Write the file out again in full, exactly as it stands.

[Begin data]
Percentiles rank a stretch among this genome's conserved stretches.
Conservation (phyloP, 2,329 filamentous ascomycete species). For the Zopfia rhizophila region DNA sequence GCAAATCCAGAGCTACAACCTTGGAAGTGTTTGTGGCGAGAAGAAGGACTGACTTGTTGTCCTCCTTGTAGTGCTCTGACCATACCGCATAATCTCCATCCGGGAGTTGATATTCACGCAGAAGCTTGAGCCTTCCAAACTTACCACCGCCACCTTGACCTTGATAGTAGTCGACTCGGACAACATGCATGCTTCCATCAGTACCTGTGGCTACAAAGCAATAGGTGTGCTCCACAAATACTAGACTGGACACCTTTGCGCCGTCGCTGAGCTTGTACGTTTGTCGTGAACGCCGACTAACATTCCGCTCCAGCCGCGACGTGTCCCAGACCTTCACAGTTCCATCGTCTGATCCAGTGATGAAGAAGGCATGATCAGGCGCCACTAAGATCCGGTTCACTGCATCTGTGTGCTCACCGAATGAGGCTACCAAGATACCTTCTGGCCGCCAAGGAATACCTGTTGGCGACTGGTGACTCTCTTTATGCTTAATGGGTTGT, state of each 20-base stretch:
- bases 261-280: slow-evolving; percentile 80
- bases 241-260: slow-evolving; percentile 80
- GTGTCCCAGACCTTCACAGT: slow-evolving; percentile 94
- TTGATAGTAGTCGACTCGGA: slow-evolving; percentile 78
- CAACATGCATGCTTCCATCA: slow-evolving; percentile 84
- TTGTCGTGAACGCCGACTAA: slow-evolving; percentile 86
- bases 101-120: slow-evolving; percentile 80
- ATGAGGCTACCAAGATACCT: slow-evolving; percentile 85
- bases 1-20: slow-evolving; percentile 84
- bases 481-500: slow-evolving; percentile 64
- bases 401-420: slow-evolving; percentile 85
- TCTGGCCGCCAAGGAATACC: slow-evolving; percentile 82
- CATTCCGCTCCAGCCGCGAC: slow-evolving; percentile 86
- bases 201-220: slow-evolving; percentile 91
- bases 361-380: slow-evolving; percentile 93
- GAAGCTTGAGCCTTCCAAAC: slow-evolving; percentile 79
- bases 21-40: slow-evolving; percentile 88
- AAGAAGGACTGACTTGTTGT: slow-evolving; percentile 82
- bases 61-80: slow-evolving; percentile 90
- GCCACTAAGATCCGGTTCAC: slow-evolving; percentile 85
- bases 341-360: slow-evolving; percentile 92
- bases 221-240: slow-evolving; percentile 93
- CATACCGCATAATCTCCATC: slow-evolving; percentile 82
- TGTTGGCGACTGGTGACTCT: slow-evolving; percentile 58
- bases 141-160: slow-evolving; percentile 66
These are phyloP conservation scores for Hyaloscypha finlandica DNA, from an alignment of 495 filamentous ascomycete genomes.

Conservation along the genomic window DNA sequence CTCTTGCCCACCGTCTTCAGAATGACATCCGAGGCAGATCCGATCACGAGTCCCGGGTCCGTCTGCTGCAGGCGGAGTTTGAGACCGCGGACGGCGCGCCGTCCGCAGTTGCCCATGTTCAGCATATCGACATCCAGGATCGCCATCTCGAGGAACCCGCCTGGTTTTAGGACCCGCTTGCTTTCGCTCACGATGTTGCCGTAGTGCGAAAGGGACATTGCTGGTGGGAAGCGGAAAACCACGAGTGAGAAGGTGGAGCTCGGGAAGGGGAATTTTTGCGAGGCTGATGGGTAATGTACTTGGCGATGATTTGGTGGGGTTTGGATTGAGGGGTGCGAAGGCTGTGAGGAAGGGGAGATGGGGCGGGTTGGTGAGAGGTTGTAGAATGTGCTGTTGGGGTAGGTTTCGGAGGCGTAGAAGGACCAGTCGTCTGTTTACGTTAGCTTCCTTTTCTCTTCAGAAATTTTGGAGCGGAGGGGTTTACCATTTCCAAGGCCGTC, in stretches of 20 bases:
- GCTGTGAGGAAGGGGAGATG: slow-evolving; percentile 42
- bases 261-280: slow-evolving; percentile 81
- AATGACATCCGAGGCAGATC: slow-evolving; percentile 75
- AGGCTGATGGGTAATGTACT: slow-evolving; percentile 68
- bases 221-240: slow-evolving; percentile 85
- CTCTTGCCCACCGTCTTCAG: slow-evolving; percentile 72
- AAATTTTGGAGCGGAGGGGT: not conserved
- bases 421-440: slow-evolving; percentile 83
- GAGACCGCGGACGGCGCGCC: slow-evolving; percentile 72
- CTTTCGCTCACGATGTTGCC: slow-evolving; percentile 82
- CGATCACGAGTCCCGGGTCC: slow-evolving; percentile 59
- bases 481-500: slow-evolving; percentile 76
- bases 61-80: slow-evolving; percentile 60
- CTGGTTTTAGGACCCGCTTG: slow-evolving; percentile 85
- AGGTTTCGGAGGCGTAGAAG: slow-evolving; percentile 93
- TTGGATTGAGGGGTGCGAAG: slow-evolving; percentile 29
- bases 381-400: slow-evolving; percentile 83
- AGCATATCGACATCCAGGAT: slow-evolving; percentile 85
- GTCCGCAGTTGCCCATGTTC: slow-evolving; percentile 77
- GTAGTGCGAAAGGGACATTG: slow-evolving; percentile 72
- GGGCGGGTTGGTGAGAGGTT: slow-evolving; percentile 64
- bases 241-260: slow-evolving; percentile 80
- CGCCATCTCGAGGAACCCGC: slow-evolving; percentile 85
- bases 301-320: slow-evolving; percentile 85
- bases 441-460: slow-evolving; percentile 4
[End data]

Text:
Percentiles rank a stretch among this genome's conserved stretches.
Conservation (phyloP, 2,329 filamentous ascomycete species). For the Zopfia rhizophila region DNA sequence GCAAATCCAGAGCTACAACCTTGGAAGTGTTTGTGGCGAGAAGAAGGACTGACTTGTTGTCCTCCTTGTAGTGCTCTGACCATACCGCATAATCTCCATCCGGGAGTTGATATTCACGCAGAAGCTTGAGCCTTCCAAACTTACCACCGCCACCTTGACCTTGATAGTAGTCGACTCGGACAACATGCATGCTTCCATCAGTACCTGTGGCTACAAAGCAATAGGTGTGCTCCACAAATACTAGACTGGACACCTTTGCGCCGTCGCTGAGCTTGTACGTTTGTCGTGAACGCCGACTAACATTCCGCTCCAGCCGCGACGTGTCCCAGACCTTCACAGTTCCATCGTCTGATCCAGTGATGAAGAAGGCATGATCAGGCGCCACTAAGATCCGGTTCACTGCATCTGTGTGCTCACCGAATGAGGCTACCAAGATACCTTCTGGCCGCCAAGGAATACCTGTTGGCGACTGGTGACTCTCTTTATGCTTAATGGGTTGT, state of each 20-base stretch:
- bases 261-280: slow-evolving; percentile 80
- bases 241-260: slow-evolving; percentile 80
- GTGTCCCAGACCTTCACAGT: slow-evolving; percentile 94
- TTGATAGTAGTCGACTCGGA: slow-evolving; percentile 78
- CAACATGCATGCTTCCATCA: slow-evolving; percentile 84
- TTGTCGTGAACGCCGACTAA: slow-evolving; percentile 86
- bases 101-120: slow-evolving; percentile 80
- ATGAGGCTACCAAGATACCT: slow-evolving; percentile 85
- bases 1-20: slow-evolving; percentile 84
- bases 481-500: slow-evolving; percentile 64
- bases 401-420: slow-evolving; percentile 85
- TCTGGCCGCCAAGGAATACC: slow-evolving; percentile 82
- CATTCCGCTCCAGCCGCGAC: slow-evolving; percentile 86
- bases 201-220: slow-evolving; percentile 91
- bases 361-380: slow-evolving; percentile 93
- GAAGCTTGAGCCTTCCAAAC: slow-evolving; percentile 79
- bases 21-40: slow-evolving; percentile 88
- AAGAAGGACTGACTTGTTGT: slow-evolving; percentile 82
- bases 61-80: slow-evolving; percentile 90
- GCCACTAAGATCCGGTTCAC: slow-evolving; percentile 85
- bases 341-360: slow-evolving; percentile 92
- bases 221-240: slow-evolving; percentile 93
- CATACCGCATAATCTCCATC: slow-evolving; percentile 82
- TGTTGGCGACTGGTGACTCT: slow-evolving; percentile 58
- bases 141-160: slow-evolving; percentile 66
These are phyloP conservation scores for Hyaloscypha finlandica DNA, from an alignment of 495 filamentous ascomycete genomes.

Conservation along the genomic window DNA sequence CTCTTGCCCACCGTCTTCAGAATGACATCCGAGGCAGATCCGATCACGAGTCCCGGGTCCGTCTGCTGCAGGCGGAGTTTGAGACCGCGGACGGCGCGCCGTCCGCAGTTGCCCATGTTCAGCATATCGACATCCAGGATCGCCATCTCGAGGAACCCGCCTGGTTTTAGGACCCGCTTGCTTTCGCTCACGATGTTGCCGTAGTGCGAAAGGGACATTGCTGGTGGGAAGCGGAAAACCACGAGTGAGAAGGTGGAGCTCGGGAAGGGGAATTTTTGCGAGGCTGATGGGTAATGTACTTGGCGATGATTTGGTGGGGTTTGGATTGAGGGGTGCGAAGGCTGTGAGGAAGGGGAGATGGGGCGGGTTGGTGAGAGGTTGTAGAATGTGCTGTTGGGGTAGGTTTCGGAGGCGTAGAAGGACCAGTCGTCTGTTTACGTTAGCTTCCTTTTCTCTTCAGAAATTTTGGAGCGGAGGGGTTTACCATTTCCAAGGCCGTC, in stretches of 20 bases:
- GCTGTGAGGAAGGGGAGATG: slow-evolving; percentile 42
- bases 261-280: slow-evolving; percentile 81
- AATGACATCCGAGGCAGATC: slow-evolving; percentile 75
- AGGCTGATGGGTAATGTACT: slow-evolving; percentile 68
- bases 221-240: slow-evolving; percentile 85
- CTCTTGCCCACCGTCTTCAG: slow-evolving; percentile 72
- AAATTTTGGAGCGGAGGGGT: not conserved
- bases 421-440: slow-evolving; percentile 83
- GAGACCGCGGACGGCGCGCC: slow-evolving; percentile 72
- CTTTCGCTCACGATGTTGCC: slow-evolving; percentile 82
- CGATCACGAGTCCCGGGTCC: slow-evolving; percentile 59
- bases 481-500: slow-evolving; percentile 76
- bases 61-80: slow-evolving; percentile 60
- CTGGTTTTAGGACCCGCTTG: slow-evolving; percentile 85
- AGGTTTCGGAGGCGTAGAAG: slow-evolving; percentile 93
- TTGGATTGAGGGGTGCGAAG: slow-evolving; percentile 29
- bases 381-400: slow-evolving; percentile 83
- AGCATATCGACATCCAGGAT: slow-evolving; percentile 85
- GTCCGCAGTTGCCCATGTTC: slow-evolving; percentile 77
- GTAGTGCGAAAGGGACATTG: slow-evolving; percentile 72
- GGGCGGGTTGGTGAGAGGTT: slow-evolving; percentile 64
- bases 241-260: slow-evolving; percentile 80
- CGCCATCTCGAGGAACCCGC: slow-evolving; percentile 85
- bases 301-320: slow-evolving; percentile 85
- bases 441-460: slow-evolving; percentile 4